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Issue 1, 2012
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Structural analysis of intrinsically disordered proteins by small-angle X-ray scattering

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Abstract

Small-angle scattering of X-rays (SAXS) is an established method to study the overall structure and structural transitions of biological macromolecules in solution. For folded proteins, the technique provides three-dimensional low resolution structures ab initio or it can be used to drive rigid-body modeling. SAXS is also a powerful tool for the quantitative analysis of flexible systems, including intrinsically disordered proteins (IDPs), and is highly complementary to the high resolution methods of X-ray crystallography and NMR. Here we present the basic principles of SAXS and review the main approaches to the characterization of IDPs and flexible multidomain proteins using SAXS. Together with the standard approaches based on the analysis of overall parameters, a recently developed Ensemble Optimization Method (EOM) is now available. The latter method allows for the co-existence of multiple protein conformations in solution compatible with the scattering data. Analysis of the selected ensembles provides quantitative information about flexibility and also offers insights into structural features. Examples of the use of SAXS and combined approaches with NMR, X-ray crystallography, and computational methods to characterize completely or partially disordered proteins are presented.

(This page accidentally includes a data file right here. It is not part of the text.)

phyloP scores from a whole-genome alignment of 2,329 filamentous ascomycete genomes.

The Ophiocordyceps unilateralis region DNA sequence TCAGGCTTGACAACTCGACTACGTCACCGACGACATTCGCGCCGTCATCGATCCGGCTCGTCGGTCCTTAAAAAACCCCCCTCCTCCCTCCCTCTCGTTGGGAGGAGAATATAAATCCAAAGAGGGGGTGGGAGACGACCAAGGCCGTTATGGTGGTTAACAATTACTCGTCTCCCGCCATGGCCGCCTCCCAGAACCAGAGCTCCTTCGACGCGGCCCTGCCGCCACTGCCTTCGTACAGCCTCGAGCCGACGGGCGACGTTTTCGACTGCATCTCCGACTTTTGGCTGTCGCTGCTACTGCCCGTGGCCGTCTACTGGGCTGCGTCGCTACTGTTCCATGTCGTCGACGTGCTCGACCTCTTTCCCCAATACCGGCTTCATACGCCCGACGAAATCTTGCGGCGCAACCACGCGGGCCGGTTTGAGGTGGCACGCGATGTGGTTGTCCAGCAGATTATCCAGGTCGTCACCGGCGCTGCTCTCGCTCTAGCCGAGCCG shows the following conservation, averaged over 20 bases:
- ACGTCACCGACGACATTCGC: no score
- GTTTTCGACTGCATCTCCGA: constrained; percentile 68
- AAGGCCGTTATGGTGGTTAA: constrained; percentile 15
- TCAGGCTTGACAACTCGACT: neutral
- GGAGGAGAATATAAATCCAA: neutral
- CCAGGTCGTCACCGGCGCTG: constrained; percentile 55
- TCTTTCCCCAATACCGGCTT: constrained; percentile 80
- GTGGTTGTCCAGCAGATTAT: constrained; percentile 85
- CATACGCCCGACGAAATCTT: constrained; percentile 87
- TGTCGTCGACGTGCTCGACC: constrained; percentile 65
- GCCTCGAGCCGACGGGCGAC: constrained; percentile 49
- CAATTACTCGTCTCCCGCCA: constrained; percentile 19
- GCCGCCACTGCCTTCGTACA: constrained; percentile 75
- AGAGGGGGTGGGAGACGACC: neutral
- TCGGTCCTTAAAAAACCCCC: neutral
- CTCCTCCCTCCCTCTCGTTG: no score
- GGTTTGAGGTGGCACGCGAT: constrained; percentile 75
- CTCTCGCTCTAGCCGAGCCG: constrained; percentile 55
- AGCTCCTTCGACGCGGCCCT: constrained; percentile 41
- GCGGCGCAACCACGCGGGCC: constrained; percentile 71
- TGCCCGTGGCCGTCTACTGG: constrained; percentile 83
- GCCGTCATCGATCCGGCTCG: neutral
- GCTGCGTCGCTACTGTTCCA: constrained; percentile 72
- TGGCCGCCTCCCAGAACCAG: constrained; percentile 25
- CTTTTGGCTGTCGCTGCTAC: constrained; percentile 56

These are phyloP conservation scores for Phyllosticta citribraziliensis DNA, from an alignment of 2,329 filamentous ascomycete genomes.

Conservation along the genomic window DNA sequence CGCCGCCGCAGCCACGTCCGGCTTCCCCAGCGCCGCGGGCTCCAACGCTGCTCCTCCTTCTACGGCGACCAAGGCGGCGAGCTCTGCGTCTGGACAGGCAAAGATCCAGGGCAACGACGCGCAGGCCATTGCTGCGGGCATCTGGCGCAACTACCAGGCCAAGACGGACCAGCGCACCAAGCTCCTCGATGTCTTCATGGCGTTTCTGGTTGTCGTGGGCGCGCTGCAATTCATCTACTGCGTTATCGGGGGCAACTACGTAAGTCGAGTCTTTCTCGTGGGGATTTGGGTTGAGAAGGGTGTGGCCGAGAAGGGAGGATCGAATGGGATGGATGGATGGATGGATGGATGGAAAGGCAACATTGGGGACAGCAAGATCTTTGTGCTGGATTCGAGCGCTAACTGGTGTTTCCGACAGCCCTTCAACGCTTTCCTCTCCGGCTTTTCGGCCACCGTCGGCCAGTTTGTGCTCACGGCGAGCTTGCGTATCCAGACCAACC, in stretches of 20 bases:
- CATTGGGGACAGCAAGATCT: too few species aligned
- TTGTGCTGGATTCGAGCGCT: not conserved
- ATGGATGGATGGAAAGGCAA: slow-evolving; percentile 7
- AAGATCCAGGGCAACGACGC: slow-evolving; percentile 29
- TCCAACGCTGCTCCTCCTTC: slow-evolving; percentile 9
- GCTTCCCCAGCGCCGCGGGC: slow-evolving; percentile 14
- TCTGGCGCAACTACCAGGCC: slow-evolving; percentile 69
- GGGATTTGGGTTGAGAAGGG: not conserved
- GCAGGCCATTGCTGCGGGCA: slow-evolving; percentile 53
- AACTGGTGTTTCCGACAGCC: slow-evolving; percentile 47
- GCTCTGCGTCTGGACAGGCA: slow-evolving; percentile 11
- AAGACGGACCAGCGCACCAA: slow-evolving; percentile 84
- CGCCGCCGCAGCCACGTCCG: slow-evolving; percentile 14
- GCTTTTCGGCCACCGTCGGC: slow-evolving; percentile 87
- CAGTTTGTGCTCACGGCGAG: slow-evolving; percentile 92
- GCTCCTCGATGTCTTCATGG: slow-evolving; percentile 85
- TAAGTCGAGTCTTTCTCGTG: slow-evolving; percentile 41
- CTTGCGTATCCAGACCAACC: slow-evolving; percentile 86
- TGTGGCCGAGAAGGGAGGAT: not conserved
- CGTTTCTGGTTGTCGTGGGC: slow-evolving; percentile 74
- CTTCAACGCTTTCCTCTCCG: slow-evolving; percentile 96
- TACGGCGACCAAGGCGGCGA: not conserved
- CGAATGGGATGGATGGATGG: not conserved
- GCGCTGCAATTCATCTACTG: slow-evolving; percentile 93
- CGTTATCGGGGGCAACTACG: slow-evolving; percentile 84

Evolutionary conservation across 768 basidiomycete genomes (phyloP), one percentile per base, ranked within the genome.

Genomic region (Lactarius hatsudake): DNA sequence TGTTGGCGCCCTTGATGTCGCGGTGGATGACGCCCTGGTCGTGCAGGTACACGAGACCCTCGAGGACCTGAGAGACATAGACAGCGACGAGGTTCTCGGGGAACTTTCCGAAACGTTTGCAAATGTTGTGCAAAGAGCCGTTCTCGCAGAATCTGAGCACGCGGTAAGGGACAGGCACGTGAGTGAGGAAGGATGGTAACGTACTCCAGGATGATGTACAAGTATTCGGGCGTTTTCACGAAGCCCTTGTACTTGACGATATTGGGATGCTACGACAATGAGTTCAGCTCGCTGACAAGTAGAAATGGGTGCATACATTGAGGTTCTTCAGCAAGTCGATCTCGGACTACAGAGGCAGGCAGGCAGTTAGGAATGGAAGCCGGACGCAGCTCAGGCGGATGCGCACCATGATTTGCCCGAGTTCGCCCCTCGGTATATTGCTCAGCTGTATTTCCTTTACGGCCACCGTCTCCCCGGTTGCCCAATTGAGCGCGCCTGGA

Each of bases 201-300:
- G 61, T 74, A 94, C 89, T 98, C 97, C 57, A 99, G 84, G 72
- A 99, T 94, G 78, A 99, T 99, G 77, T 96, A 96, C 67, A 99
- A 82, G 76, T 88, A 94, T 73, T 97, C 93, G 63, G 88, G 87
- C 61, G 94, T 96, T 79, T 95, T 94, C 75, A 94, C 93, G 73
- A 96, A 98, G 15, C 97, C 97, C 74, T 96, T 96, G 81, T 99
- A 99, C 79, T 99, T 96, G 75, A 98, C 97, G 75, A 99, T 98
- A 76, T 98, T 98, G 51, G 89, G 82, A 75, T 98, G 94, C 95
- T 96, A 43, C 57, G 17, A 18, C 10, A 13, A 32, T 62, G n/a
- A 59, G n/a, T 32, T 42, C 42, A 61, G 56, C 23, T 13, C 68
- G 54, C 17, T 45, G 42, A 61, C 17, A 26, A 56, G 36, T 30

Graphical abstract: Structural analysis of intrinsically disordered proteins by small-angle X-ray scattering

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Article information


Submitted
04 Jul 2011
Accepted
02 Sep 2011
First published
22 Sep 2011

Mol. BioSyst., 2012,8, 151-167
Article type
Review Article

Structural analysis of intrinsically disordered proteins by small-angle X-ray scattering

P. Bernadó and D. I. Svergun, Mol. BioSyst., 2012, 8, 151
DOI: 10.1039/C1MB05275F

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